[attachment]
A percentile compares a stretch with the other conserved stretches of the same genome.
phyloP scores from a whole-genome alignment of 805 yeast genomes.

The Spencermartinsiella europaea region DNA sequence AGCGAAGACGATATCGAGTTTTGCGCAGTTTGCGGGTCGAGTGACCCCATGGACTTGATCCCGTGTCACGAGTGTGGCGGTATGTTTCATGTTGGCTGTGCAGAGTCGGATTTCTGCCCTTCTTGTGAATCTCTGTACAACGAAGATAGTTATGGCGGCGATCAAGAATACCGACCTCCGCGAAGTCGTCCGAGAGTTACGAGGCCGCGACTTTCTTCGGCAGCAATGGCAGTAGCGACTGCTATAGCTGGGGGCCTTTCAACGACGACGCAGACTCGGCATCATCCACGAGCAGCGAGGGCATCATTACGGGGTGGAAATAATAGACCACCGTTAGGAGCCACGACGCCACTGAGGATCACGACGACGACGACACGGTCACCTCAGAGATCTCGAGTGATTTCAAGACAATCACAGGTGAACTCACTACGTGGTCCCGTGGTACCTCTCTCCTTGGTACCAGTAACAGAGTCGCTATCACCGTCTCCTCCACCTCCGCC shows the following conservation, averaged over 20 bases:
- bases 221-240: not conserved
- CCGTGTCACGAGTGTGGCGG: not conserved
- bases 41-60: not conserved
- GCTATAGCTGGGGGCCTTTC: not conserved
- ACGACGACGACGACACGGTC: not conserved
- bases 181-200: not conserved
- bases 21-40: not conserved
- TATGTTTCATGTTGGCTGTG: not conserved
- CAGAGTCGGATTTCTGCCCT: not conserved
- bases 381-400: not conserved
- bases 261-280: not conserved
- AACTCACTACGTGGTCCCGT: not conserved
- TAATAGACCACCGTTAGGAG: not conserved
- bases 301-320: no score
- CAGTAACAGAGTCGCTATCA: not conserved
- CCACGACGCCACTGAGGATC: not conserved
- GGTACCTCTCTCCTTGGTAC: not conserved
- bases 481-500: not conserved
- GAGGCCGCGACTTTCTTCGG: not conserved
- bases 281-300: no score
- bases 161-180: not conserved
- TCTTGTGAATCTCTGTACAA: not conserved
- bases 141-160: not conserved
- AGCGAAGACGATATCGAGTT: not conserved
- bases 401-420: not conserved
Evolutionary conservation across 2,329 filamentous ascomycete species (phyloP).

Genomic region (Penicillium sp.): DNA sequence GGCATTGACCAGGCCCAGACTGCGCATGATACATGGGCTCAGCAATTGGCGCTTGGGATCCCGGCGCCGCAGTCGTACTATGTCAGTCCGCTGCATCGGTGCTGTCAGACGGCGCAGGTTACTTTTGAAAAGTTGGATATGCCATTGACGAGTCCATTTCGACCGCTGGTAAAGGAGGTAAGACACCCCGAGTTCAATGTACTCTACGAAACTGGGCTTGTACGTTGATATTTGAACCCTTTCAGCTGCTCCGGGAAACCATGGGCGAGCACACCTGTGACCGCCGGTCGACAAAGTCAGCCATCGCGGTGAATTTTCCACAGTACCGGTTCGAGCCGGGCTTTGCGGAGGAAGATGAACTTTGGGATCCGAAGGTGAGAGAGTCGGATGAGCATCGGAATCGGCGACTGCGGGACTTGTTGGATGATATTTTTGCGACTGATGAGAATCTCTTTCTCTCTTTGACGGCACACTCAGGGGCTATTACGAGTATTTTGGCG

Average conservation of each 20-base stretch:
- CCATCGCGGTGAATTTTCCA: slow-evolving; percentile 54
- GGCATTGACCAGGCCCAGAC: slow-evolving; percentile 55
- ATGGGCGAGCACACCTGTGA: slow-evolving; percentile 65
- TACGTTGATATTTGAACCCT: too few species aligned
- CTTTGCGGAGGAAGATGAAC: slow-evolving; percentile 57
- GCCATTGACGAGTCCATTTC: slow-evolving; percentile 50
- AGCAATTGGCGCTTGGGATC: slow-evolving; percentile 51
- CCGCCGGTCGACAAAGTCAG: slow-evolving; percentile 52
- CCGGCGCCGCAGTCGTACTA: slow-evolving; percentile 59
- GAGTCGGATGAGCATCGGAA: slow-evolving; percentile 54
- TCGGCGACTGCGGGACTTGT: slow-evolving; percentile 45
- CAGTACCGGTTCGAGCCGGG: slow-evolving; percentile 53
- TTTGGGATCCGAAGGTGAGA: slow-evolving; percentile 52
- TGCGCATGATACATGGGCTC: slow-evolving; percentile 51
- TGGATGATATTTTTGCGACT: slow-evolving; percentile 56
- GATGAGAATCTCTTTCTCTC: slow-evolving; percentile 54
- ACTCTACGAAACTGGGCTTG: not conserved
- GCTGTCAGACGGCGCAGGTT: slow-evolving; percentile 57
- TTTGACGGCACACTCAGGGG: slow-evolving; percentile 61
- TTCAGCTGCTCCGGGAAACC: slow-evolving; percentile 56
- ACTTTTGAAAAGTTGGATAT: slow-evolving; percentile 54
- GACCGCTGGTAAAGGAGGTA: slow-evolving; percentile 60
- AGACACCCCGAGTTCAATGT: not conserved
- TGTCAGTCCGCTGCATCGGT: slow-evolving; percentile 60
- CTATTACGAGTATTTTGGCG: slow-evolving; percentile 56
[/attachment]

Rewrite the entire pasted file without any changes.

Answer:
A percentile compares a stretch with the other conserved stretches of the same genome.
phyloP scores from a whole-genome alignment of 805 yeast genomes.

The Spencermartinsiella europaea region DNA sequence AGCGAAGACGATATCGAGTTTTGCGCAGTTTGCGGGTCGAGTGACCCCATGGACTTGATCCCGTGTCACGAGTGTGGCGGTATGTTTCATGTTGGCTGTGCAGAGTCGGATTTCTGCCCTTCTTGTGAATCTCTGTACAACGAAGATAGTTATGGCGGCGATCAAGAATACCGACCTCCGCGAAGTCGTCCGAGAGTTACGAGGCCGCGACTTTCTTCGGCAGCAATGGCAGTAGCGACTGCTATAGCTGGGGGCCTTTCAACGACGACGCAGACTCGGCATCATCCACGAGCAGCGAGGGCATCATTACGGGGTGGAAATAATAGACCACCGTTAGGAGCCACGACGCCACTGAGGATCACGACGACGACGACACGGTCACCTCAGAGATCTCGAGTGATTTCAAGACAATCACAGGTGAACTCACTACGTGGTCCCGTGGTACCTCTCTCCTTGGTACCAGTAACAGAGTCGCTATCACCGTCTCCTCCACCTCCGCC shows the following conservation, averaged over 20 bases:
- bases 221-240: not conserved
- CCGTGTCACGAGTGTGGCGG: not conserved
- bases 41-60: not conserved
- GCTATAGCTGGGGGCCTTTC: not conserved
- ACGACGACGACGACACGGTC: not conserved
- bases 181-200: not conserved
- bases 21-40: not conserved
- TATGTTTCATGTTGGCTGTG: not conserved
- CAGAGTCGGATTTCTGCCCT: not conserved
- bases 381-400: not conserved
- bases 261-280: not conserved
- AACTCACTACGTGGTCCCGT: not conserved
- TAATAGACCACCGTTAGGAG: not conserved
- bases 301-320: no score
- CAGTAACAGAGTCGCTATCA: not conserved
- CCACGACGCCACTGAGGATC: not conserved
- GGTACCTCTCTCCTTGGTAC: not conserved
- bases 481-500: not conserved
- GAGGCCGCGACTTTCTTCGG: not conserved
- bases 281-300: no score
- bases 161-180: not conserved
- TCTTGTGAATCTCTGTACAA: not conserved
- bases 141-160: not conserved
- AGCGAAGACGATATCGAGTT: not conserved
- bases 401-420: not conserved
Evolutionary conservation across 2,329 filamentous ascomycete species (phyloP).

Genomic region (Penicillium sp.): DNA sequence GGCATTGACCAGGCCCAGACTGCGCATGATACATGGGCTCAGCAATTGGCGCTTGGGATCCCGGCGCCGCAGTCGTACTATGTCAGTCCGCTGCATCGGTGCTGTCAGACGGCGCAGGTTACTTTTGAAAAGTTGGATATGCCATTGACGAGTCCATTTCGACCGCTGGTAAAGGAGGTAAGACACCCCGAGTTCAATGTACTCTACGAAACTGGGCTTGTACGTTGATATTTGAACCCTTTCAGCTGCTCCGGGAAACCATGGGCGAGCACACCTGTGACCGCCGGTCGACAAAGTCAGCCATCGCGGTGAATTTTCCACAGTACCGGTTCGAGCCGGGCTTTGCGGAGGAAGATGAACTTTGGGATCCGAAGGTGAGAGAGTCGGATGAGCATCGGAATCGGCGACTGCGGGACTTGTTGGATGATATTTTTGCGACTGATGAGAATCTCTTTCTCTCTTTGACGGCACACTCAGGGGCTATTACGAGTATTTTGGCG

Average conservation of each 20-base stretch:
- CCATCGCGGTGAATTTTCCA: slow-evolving; percentile 54
- GGCATTGACCAGGCCCAGAC: slow-evolving; percentile 55
- ATGGGCGAGCACACCTGTGA: slow-evolving; percentile 65
- TACGTTGATATTTGAACCCT: too few species aligned
- CTTTGCGGAGGAAGATGAAC: slow-evolving; percentile 57
- GCCATTGACGAGTCCATTTC: slow-evolving; percentile 50
- AGCAATTGGCGCTTGGGATC: slow-evolving; percentile 51
- CCGCCGGTCGACAAAGTCAG: slow-evolving; percentile 52
- CCGGCGCCGCAGTCGTACTA: slow-evolving; percentile 59
- GAGTCGGATGAGCATCGGAA: slow-evolving; percentile 54
- TCGGCGACTGCGGGACTTGT: slow-evolving; percentile 45
- CAGTACCGGTTCGAGCCGGG: slow-evolving; percentile 53
- TTTGGGATCCGAAGGTGAGA: slow-evolving; percentile 52
- TGCGCATGATACATGGGCTC: slow-evolving; percentile 51
- TGGATGATATTTTTGCGACT: slow-evolving; percentile 56
- GATGAGAATCTCTTTCTCTC: slow-evolving; percentile 54
- ACTCTACGAAACTGGGCTTG: not conserved
- GCTGTCAGACGGCGCAGGTT: slow-evolving; percentile 57
- TTTGACGGCACACTCAGGGG: slow-evolving; percentile 61
- TTCAGCTGCTCCGGGAAACC: slow-evolving; percentile 56
- ACTTTTGAAAAGTTGGATAT: slow-evolving; percentile 54
- GACCGCTGGTAAAGGAGGTA: slow-evolving; percentile 60
- AGACACCCCGAGTTCAATGT: not conserved
- TGTCAGTCCGCTGCATCGGT: slow-evolving; percentile 60
- CTATTACGAGTATTTTGGCG: slow-evolving; percentile 56